Good afternoon, Senate President pro Tem Darrell Steinberg [and] Assembly Speaker John Pérez—thank you for inviting me to address the State of the Judiciary.
It’s an honor to be in this venerable chamber with members of the Senate, and the Assembly, my colleagues from the California Supreme Court, Courts of Appeal, Superior Courts, and the Judicial Council.
It is a pleasure to see attorneys from the State Bar, Bench Bar Coalition, Open Courts Coalition, and the executives from the Administrative Office of the Courts—the AOC—including our relatively new Administrative Director of the Courts, retired Judge Steven Jahr.
It’s an exceptional pleasure for me to have my family here on this happy occasion.
In the next few minutes, I would like to spend with you and talk to you a little about the judiciary, our challenge, and how we endeavor to fulfill our fiscal and public responsibilities.
Let me start by saying that the judicial branch is as old as statehood, but we were structurally reborn 16 years ago.
Sixteen years ago, we transitioned from disparate and unreliable county funding to state court trial funding. We transitioned from over 220 courts to 58 superior courts. We also assumed responsibility for the repair, construction, and maintenance of over 500 facilities.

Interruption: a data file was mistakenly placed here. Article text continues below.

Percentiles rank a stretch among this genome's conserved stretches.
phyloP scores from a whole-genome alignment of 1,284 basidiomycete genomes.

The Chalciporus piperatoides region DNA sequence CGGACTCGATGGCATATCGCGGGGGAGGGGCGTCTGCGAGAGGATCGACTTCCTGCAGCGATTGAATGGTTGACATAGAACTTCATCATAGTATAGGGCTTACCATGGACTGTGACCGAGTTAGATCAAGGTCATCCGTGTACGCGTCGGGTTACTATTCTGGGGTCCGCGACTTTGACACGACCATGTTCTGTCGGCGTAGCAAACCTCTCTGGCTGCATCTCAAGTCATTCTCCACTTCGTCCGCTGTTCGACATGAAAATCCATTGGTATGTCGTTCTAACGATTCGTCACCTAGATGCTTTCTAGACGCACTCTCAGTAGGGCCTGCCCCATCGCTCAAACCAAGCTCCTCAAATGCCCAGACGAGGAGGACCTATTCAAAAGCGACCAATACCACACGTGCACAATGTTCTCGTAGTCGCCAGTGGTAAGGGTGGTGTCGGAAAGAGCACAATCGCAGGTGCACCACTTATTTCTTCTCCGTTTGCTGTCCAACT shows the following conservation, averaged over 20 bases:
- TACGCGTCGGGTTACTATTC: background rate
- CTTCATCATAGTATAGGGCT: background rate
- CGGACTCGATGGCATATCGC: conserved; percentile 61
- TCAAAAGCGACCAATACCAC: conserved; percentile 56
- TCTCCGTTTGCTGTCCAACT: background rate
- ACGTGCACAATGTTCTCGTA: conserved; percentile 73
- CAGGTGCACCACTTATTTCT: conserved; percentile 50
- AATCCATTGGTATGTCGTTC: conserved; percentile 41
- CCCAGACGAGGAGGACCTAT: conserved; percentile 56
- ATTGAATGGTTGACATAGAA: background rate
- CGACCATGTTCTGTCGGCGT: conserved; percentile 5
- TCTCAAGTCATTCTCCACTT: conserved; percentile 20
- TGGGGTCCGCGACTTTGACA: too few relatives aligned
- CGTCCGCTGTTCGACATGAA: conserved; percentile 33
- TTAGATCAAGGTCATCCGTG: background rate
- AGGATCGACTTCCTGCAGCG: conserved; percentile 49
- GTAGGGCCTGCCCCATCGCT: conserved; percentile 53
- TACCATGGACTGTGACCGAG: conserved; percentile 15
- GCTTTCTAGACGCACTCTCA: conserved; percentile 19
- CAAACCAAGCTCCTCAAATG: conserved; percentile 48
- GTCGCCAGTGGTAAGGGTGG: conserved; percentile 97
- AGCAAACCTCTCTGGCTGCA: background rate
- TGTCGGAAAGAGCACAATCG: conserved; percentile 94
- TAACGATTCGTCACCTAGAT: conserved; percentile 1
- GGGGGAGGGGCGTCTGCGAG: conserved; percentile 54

With your help, and with the [help of the] executive branch, the judicial branch became a fully functioning branch of state government.
Thus, as California grew, became more populated and more diverse, the branch was institutionally prepared to look at statewide access to justice and equal access to justice.
Today, we are 2,000 judicial officers, 18,000 court employees, the largest judicial branch in the nation. The largest law-trained judiciary in the world.
I think we’re best understood as having four components parts: the first—the 58 trial courts—one in each county; second—the six Courts of Appeal; third—the California Supreme Court. We are a confederation of courts, but because we endeavor to provide justice to 38 million Californians, the most populous [and] diverse state in the country, we have help with a fourth component—and that is our Judicial Council, the statewide policymaking body of the judicial branch. In 1927, article VI, section 6 was added to the Constitution. It established the Judicial Council and said the purpose of council was to improve the statewide administration of justice. [The] Council consists of legislators, lawyers, judges, justices, and court executive officers. The AOC is our staff arm. We serve the public and the courts.
And the key aspect to understanding the Judicial Council is that in all of the decision we make, we seek to balance local court control with the need for statewide administration.
Here in the legislature, with the executive branch you make statutory law.
In the judicial branch, we make case law. That is, with statutes, prior case law, and the Constitution, we write decisions called case law.
Some case law in the United States is so well-known, it’s in the DNA of our country. For example, in education, Brown v. Board of Education, the United States Supreme Court held that separate but equal could never be equal.
I would like to call your attention to another important case that celebrates its 50th anniversary. next week: Gideon v. Wainwright.
In 1963, some of you may recall, the United States Supreme Court held that indigent criminal defendants have a fundamental right to be represented by an attorney in court.